I recently had the pleasure of having dinner with Dan Harman, Building Automation Systems Engineer at Peak 10 + ViaWest.
Dan’s has many years of first-hand experience with deploying data center infrastructure management (DCIM).
In our conversation, it became clear to me that a successful implementation depends on much more than technology and project management. I took away some key advice for anyone looking to implement a DCIM solution.
Since it’s always good to hear what’s worked for others, and the fact that he’s happy for me to share the love via this blog, here are 7 tips:
One of the primary reasons for the chosen DCIM solution by Peak 10 + ViaWest was that it could be procured through distribution channels as well as authorized integrator/ resellers.
The channel provides a more competitive pricing environment without any pressure from an integrator to perform an onsite assessment or pushing to sell services.
Peak 10 + ViaWest has a heterogeneous data center portfolio composed of both home grown data centers and those through acquisitions in different markets.
Consequently, the facilities are diverse in terms of design and equipment selections, demanding a data center infrastructure management solution architected to connect with, monitor, and communicate with a wide variety of different manufacturer’s products.
Peak 10 + ViaWest started the implementation with a small amount of funding (<$50,000).
Large DCIM implementation projects, sometimes costing millions of dollars, changes the game and brings with it pressure from upper management to minimize the risks and deliver results quickly.
If that’s not bad enough, you also must contend with resistance from facility managers who feel they are being forced and rushed into adopting something new.
In this case the effectiveness of the cooling system was the priority, so Dan and his team installed temperature sensors in cold aisles (NB: water leakage sensors around the cooling tower came later).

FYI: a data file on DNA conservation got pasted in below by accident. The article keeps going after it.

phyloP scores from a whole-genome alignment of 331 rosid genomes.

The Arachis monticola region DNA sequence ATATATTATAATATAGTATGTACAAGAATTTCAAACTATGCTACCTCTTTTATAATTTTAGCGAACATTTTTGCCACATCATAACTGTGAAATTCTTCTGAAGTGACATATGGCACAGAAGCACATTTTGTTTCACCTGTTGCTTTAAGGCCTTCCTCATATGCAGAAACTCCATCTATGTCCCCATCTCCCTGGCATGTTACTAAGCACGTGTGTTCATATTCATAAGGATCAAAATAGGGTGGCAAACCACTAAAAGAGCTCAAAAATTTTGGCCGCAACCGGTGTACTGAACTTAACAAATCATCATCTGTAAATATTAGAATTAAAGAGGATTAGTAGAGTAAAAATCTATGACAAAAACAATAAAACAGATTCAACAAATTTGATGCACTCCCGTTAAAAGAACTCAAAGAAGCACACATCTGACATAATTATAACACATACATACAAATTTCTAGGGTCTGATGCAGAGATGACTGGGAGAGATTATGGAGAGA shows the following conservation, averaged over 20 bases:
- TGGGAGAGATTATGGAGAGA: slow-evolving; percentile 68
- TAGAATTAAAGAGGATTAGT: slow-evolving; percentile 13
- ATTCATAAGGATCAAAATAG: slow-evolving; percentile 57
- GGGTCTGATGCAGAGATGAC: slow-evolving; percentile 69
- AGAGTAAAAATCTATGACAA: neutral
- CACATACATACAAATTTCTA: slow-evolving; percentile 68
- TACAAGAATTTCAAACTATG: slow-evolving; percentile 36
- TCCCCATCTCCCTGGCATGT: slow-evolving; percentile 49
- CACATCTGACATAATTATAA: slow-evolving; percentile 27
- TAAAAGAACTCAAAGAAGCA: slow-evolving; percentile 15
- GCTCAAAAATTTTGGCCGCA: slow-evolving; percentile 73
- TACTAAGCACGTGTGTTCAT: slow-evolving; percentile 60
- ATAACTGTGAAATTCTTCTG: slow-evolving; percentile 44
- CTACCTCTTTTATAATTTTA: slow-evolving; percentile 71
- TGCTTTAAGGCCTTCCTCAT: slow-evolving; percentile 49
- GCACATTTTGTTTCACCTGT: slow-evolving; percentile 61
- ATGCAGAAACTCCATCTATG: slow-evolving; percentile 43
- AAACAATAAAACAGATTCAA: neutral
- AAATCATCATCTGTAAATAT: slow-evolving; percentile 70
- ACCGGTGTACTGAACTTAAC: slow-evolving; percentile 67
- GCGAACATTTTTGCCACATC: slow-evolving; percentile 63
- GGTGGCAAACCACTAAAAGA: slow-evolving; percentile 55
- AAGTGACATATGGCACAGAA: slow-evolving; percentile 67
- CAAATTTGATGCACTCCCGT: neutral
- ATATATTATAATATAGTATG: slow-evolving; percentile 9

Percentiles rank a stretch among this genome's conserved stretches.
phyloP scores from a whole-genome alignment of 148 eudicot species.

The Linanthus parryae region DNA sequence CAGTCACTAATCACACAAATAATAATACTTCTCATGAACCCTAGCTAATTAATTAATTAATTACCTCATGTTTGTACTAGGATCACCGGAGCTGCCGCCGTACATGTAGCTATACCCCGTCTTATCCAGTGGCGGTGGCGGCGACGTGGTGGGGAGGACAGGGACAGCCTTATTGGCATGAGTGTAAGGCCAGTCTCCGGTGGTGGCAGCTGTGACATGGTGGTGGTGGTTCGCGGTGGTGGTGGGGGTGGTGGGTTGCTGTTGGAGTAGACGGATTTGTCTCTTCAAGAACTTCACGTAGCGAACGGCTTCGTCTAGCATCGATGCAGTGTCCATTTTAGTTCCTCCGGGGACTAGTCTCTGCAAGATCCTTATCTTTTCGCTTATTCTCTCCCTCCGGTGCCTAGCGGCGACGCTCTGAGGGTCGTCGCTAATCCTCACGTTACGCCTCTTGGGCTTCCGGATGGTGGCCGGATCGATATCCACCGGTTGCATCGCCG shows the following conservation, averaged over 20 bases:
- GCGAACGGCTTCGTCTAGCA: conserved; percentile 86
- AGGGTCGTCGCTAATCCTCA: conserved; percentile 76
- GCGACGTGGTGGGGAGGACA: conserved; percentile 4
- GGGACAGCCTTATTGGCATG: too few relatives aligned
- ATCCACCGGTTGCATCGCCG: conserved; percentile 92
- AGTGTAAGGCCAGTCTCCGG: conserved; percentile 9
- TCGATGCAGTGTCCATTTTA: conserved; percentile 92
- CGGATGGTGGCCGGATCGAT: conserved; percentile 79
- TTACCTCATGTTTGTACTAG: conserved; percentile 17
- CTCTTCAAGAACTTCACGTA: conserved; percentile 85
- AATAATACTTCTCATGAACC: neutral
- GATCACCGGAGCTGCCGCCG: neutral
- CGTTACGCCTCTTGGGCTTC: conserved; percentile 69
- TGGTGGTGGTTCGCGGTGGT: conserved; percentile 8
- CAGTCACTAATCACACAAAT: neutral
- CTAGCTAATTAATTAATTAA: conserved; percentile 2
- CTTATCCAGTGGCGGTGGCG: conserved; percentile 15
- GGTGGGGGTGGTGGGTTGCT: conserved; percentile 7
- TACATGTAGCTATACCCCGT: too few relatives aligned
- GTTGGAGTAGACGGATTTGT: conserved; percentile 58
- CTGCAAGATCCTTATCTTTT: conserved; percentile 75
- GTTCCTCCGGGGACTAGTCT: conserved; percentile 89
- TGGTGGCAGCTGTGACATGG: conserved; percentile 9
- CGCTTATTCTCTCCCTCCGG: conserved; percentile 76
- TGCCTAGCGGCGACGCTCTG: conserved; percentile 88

This left enough of the budget to invest in other things like monitoring cards for the UPS’s and standby generators.
Implementing a DCIM solution successfully is largely about understanding human behavior.
Without genuine buy-in from the facility managers that use the software, any DCIM solution will eventually fail to provide the benefits it promises. So, never force a DCIM solution on your team. At Via West, one of the facility managers at first rejected the proposed solution.
An open and honest discussion revealed that a previous employer had imposed a new DCIM solution on the team without prior consultation resulting in resentment.
Be prepared to demonstrate how DCIM can help the facility managers simplify their jobs and make them more effective. At Peak 10 + ViaWest, this meant Dan working closely with the team to overcome objections and work on the features that were going to be the most beneficial.
Quick wins will win over support for the new DCIM solution and will get facility managers to consistently engage with DCIM data.
At Peak 10 + ViaWest, one of the facility managers was tracking the rack temperatures of a high-density pod and noticed that every week, at the same time, the temperatures would be elevated.
This prompted an investigation that led to the discovery of a CRAH unit with a known bug that was turning the unit off.
Article by Victor Avelar, Schneider Electric Data Center Blog